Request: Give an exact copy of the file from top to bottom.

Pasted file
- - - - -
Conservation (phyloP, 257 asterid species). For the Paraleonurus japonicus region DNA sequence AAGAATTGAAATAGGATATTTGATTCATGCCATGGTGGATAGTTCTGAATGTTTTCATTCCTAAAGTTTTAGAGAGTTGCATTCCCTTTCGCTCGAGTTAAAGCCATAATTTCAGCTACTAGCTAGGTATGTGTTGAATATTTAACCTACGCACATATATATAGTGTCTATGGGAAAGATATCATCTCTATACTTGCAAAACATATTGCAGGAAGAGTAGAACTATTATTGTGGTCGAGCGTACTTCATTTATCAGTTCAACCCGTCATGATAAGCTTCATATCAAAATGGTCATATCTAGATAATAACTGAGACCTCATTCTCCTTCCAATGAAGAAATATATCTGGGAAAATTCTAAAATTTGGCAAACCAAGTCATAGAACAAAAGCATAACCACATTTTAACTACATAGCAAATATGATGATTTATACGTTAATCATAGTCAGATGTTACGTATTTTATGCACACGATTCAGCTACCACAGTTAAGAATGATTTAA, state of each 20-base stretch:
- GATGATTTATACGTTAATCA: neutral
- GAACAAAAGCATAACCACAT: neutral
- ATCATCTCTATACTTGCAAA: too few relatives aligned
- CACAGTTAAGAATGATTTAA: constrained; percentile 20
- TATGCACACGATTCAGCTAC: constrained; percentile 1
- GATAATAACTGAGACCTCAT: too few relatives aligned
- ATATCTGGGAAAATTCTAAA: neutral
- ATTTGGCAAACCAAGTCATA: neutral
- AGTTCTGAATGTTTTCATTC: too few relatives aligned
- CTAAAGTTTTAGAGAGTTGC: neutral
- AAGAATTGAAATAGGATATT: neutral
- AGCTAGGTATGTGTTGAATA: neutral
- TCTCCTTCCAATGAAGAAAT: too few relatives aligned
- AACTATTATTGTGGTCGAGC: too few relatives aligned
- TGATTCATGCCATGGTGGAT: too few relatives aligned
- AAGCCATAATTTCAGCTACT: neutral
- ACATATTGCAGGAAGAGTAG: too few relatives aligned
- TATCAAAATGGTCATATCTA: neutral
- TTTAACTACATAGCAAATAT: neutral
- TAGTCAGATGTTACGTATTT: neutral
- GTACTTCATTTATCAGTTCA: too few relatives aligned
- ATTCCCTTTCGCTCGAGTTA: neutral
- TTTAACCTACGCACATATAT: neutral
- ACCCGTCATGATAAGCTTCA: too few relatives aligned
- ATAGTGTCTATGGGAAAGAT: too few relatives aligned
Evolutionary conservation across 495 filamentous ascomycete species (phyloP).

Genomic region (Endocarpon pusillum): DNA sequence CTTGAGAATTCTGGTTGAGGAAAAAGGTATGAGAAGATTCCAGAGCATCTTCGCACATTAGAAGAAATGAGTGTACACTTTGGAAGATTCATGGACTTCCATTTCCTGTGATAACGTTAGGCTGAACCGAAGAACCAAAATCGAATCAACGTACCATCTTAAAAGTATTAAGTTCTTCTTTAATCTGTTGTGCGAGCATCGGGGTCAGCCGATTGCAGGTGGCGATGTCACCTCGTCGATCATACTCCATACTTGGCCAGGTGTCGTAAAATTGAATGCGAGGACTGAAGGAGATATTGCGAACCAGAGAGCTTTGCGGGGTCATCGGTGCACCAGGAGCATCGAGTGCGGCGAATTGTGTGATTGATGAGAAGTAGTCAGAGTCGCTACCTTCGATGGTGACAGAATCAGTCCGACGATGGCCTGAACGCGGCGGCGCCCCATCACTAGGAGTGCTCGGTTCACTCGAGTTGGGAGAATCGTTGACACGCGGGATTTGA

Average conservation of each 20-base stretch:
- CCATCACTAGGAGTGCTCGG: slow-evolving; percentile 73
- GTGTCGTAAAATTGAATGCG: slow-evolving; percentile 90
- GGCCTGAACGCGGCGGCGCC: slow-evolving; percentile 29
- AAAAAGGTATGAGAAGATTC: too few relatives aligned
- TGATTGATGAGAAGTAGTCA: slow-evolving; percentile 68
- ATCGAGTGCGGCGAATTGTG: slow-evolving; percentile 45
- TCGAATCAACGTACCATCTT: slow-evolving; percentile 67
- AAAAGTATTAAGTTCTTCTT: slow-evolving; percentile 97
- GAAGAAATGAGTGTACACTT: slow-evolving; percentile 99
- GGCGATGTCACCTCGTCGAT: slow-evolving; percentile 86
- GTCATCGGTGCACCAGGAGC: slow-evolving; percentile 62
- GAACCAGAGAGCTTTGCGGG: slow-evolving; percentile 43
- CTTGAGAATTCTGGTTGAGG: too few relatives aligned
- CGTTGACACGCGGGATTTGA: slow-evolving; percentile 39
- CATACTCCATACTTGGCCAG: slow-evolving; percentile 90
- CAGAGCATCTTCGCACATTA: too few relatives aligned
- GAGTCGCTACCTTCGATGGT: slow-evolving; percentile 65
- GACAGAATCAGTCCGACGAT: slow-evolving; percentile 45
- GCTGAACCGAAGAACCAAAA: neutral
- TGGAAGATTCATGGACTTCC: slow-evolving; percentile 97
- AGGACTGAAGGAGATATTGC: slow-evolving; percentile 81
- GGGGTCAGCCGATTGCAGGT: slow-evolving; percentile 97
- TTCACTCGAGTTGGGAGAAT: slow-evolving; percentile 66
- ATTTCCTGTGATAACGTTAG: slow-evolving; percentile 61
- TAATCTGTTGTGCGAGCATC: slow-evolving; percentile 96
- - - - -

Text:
Conservation (phyloP, 257 asterid species). For the Paraleonurus japonicus region DNA sequence AAGAATTGAAATAGGATATTTGATTCATGCCATGGTGGATAGTTCTGAATGTTTTCATTCCTAAAGTTTTAGAGAGTTGCATTCCCTTTCGCTCGAGTTAAAGCCATAATTTCAGCTACTAGCTAGGTATGTGTTGAATATTTAACCTACGCACATATATATAGTGTCTATGGGAAAGATATCATCTCTATACTTGCAAAACATATTGCAGGAAGAGTAGAACTATTATTGTGGTCGAGCGTACTTCATTTATCAGTTCAACCCGTCATGATAAGCTTCATATCAAAATGGTCATATCTAGATAATAACTGAGACCTCATTCTCCTTCCAATGAAGAAATATATCTGGGAAAATTCTAAAATTTGGCAAACCAAGTCATAGAACAAAAGCATAACCACATTTTAACTACATAGCAAATATGATGATTTATACGTTAATCATAGTCAGATGTTACGTATTTTATGCACACGATTCAGCTACCACAGTTAAGAATGATTTAA, state of each 20-base stretch:
- GATGATTTATACGTTAATCA: neutral
- GAACAAAAGCATAACCACAT: neutral
- ATCATCTCTATACTTGCAAA: too few relatives aligned
- CACAGTTAAGAATGATTTAA: constrained; percentile 20
- TATGCACACGATTCAGCTAC: constrained; percentile 1
- GATAATAACTGAGACCTCAT: too few relatives aligned
- ATATCTGGGAAAATTCTAAA: neutral
- ATTTGGCAAACCAAGTCATA: neutral
- AGTTCTGAATGTTTTCATTC: too few relatives aligned
- CTAAAGTTTTAGAGAGTTGC: neutral
- AAGAATTGAAATAGGATATT: neutral
- AGCTAGGTATGTGTTGAATA: neutral
- TCTCCTTCCAATGAAGAAAT: too few relatives aligned
- AACTATTATTGTGGTCGAGC: too few relatives aligned
- TGATTCATGCCATGGTGGAT: too few relatives aligned
- AAGCCATAATTTCAGCTACT: neutral
- ACATATTGCAGGAAGAGTAG: too few relatives aligned
- TATCAAAATGGTCATATCTA: neutral
- TTTAACTACATAGCAAATAT: neutral
- TAGTCAGATGTTACGTATTT: neutral
- GTACTTCATTTATCAGTTCA: too few relatives aligned
- ATTCCCTTTCGCTCGAGTTA: neutral
- TTTAACCTACGCACATATAT: neutral
- ACCCGTCATGATAAGCTTCA: too few relatives aligned
- ATAGTGTCTATGGGAAAGAT: too few relatives aligned
Evolutionary conservation across 495 filamentous ascomycete species (phyloP).

Genomic region (Endocarpon pusillum): DNA sequence CTTGAGAATTCTGGTTGAGGAAAAAGGTATGAGAAGATTCCAGAGCATCTTCGCACATTAGAAGAAATGAGTGTACACTTTGGAAGATTCATGGACTTCCATTTCCTGTGATAACGTTAGGCTGAACCGAAGAACCAAAATCGAATCAACGTACCATCTTAAAAGTATTAAGTTCTTCTTTAATCTGTTGTGCGAGCATCGGGGTCAGCCGATTGCAGGTGGCGATGTCACCTCGTCGATCATACTCCATACTTGGCCAGGTGTCGTAAAATTGAATGCGAGGACTGAAGGAGATATTGCGAACCAGAGAGCTTTGCGGGGTCATCGGTGCACCAGGAGCATCGAGTGCGGCGAATTGTGTGATTGATGAGAAGTAGTCAGAGTCGCTACCTTCGATGGTGACAGAATCAGTCCGACGATGGCCTGAACGCGGCGGCGCCCCATCACTAGGAGTGCTCGGTTCACTCGAGTTGGGAGAATCGTTGACACGCGGGATTTGA

Average conservation of each 20-base stretch:
- CCATCACTAGGAGTGCTCGG: slow-evolving; percentile 73
- GTGTCGTAAAATTGAATGCG: slow-evolving; percentile 90
- GGCCTGAACGCGGCGGCGCC: slow-evolving; percentile 29
- AAAAAGGTATGAGAAGATTC: too few relatives aligned
- TGATTGATGAGAAGTAGTCA: slow-evolving; percentile 68
- ATCGAGTGCGGCGAATTGTG: slow-evolving; percentile 45
- TCGAATCAACGTACCATCTT: slow-evolving; percentile 67
- AAAAGTATTAAGTTCTTCTT: slow-evolving; percentile 97
- GAAGAAATGAGTGTACACTT: slow-evolving; percentile 99
- GGCGATGTCACCTCGTCGAT: slow-evolving; percentile 86
- GTCATCGGTGCACCAGGAGC: slow-evolving; percentile 62
- GAACCAGAGAGCTTTGCGGG: slow-evolving; percentile 43
- CTTGAGAATTCTGGTTGAGG: too few relatives aligned
- CGTTGACACGCGGGATTTGA: slow-evolving; percentile 39
- CATACTCCATACTTGGCCAG: slow-evolving; percentile 90
- CAGAGCATCTTCGCACATTA: too few relatives aligned
- GAGTCGCTACCTTCGATGGT: slow-evolving; percentile 65
- GACAGAATCAGTCCGACGAT: slow-evolving; percentile 45
- GCTGAACCGAAGAACCAAAA: neutral
- TGGAAGATTCATGGACTTCC: slow-evolving; percentile 97
- AGGACTGAAGGAGATATTGC: slow-evolving; percentile 81
- GGGGTCAGCCGATTGCAGGT: slow-evolving; percentile 97
- TTCACTCGAGTTGGGAGAAT: slow-evolving; percentile 66
- ATTTCCTGTGATAACGTTAG: slow-evolving; percentile 61
- TAATCTGTTGTGCGAGCATC: slow-evolving; percentile 96